Herod’s Temple Mount in Jerusalem in 3D

Jeremy Park of bible-scenes.com asked me a while ago if I could help him with his project of developing a 3D video of Herod’s Temple Mount. Last week he wrote the following:

“Shalom to you all. I am so excited to say that after almost two years working on this project it is finally finished; Herod’s Temple Mount. Journey back through time and see what Herod’s Crowning glory the Temple Mount could have looked like two thousand years ago. Places that we can see the remains of today, places like Robinsons Arch and Barclays Gate, Solomon’s Stables and the Western Wall, to name but a few.”

The compilation video can be seen here on YouTube.

“When I made each scene I tried to include people. There were two reasons for this, firstly they gave a sense of proportion and scale as sometimes it is only when you see a person in the shot that you realise just how big some of the structures really are. Secondly, I tried to create a story of each scene where something is happening or has happened. For example, the picture of the two weary travellers on the road in the Kidron valley are obviously talking about the politics of the day:

Here are some additional images:

View of the Temple Mount from the southeast

The Temple, seen from inside the Royal Stoa
The paving underneath the porticoes of the Court of the Women
The domes inside the Double Gate passageway
The altar was made of unhewn stones. According to Mishnah Middot 4:1, “The stones of the ramp and the stones of the Altar were alike taken from the Valley of Beth Kerem, where they were quarried from below virgin soil and brought from thence as whole stones upon which no tool of iron had been lifted up. For iron renders the stones invalid for the Altar even by a touch, and by blemish it renders them invalid in every respect.”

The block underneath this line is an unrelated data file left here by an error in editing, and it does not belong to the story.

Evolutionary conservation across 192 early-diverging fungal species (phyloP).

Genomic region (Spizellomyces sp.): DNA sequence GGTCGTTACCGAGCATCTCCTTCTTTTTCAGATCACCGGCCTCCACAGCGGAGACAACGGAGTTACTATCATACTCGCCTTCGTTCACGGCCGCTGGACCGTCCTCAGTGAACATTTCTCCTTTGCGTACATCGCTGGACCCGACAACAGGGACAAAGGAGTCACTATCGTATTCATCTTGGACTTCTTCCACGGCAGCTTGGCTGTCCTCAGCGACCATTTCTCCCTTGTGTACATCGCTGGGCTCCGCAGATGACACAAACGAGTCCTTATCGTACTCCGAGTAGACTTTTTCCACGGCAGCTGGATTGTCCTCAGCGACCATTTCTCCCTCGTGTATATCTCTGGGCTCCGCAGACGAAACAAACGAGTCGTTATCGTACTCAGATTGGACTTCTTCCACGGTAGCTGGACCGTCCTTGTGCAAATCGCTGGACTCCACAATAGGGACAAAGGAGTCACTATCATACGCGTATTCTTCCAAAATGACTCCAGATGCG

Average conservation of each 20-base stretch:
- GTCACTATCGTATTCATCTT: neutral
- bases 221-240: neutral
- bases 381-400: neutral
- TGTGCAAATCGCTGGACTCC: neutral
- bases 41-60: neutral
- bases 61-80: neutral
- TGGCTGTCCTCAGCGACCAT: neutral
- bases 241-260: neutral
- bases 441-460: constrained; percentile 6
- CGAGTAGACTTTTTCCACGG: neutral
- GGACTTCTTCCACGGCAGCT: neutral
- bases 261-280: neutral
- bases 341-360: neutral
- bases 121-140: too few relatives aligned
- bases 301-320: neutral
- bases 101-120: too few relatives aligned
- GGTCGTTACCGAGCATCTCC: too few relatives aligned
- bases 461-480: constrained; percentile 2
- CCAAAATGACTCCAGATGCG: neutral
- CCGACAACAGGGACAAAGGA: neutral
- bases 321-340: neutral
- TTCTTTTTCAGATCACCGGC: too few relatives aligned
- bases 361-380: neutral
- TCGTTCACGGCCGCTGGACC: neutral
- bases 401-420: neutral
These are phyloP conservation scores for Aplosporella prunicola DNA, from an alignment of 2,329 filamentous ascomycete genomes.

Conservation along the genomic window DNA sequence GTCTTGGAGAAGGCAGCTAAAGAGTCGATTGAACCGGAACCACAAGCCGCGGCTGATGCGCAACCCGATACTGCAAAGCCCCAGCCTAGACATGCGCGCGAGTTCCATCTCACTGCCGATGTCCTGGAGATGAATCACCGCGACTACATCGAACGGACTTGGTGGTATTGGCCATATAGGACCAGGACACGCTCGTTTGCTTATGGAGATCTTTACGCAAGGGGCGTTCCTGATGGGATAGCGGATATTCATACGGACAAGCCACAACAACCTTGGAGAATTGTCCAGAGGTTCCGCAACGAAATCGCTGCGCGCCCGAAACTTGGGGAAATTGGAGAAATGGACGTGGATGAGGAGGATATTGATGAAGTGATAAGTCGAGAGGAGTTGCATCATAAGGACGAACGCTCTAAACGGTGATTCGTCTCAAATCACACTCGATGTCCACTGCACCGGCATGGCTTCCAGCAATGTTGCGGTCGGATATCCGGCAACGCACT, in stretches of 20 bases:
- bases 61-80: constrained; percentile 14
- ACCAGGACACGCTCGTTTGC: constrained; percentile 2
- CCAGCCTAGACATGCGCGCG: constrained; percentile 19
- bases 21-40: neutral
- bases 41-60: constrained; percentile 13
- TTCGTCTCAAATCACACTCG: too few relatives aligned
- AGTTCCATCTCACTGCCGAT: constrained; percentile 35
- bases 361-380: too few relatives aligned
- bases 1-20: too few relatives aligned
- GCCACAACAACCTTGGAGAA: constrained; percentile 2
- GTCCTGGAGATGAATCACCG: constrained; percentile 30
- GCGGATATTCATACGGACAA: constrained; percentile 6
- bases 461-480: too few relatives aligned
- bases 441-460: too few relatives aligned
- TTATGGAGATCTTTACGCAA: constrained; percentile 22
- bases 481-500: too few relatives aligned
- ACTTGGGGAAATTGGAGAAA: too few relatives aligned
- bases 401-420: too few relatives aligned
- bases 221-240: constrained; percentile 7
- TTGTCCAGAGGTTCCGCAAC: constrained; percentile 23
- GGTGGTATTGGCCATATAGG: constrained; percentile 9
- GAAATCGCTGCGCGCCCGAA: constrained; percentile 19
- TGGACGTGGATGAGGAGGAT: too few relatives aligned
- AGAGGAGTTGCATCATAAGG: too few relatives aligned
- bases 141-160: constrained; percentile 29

“As most of you are aware by now, I have followed Leen Ritmeyer’s model for this project and if anyone is interested in learning more about the Temple Mount, his book “The Quest” is a gold mine of information.”

“I was fortunate to discover the Ritmeyer Archaeological design Website where I was able to purchase comprehensive plans, elevations, images and information about all aspects of this incredible site that would have been the setting for many Gospel narratives. Without the Ritmeyer resource I don’t think I would have been able to have done justice to the historic and archaeological authenticity of the site.”

This shows how Jeremy used my plan of the Temple Mount to start his design

I am probably a little biased when I say that this is the best 3D rendition of the Temple Mount I have seen so far.

Do watch the video and let Jeremy Park know what you think. He would love to hear from you. His HD videos are free to watch and download, but only subscribers can download high-resolution 4K copies:

  • The High Definition (HD) videos on this site are free to download and are accessed from the HD download buttons that accompany each scene. 
  • 4K videos are available to all subscribers.
  • When anyone subscribes, an e-mail will be sent out with the necessary password enclosed.

Jeremy’s Bible Scenes is not a separate charity but a branch of his company Park 3D Ltd. Until Bible Scenes can provide him with a sufficient income to work full time on it he has, by neccessity, a day job. He would love to have your support!

 What comes next?

“Over the next few days I will be uploading each camera move that you see in this video in HD and 4K to the Bible Scenes Website. As subscribers you will have access to these videos 4 weeks before they are released to the general public (and of course access to them in 4K). I will let you know as soon as the website is updated with the new videos.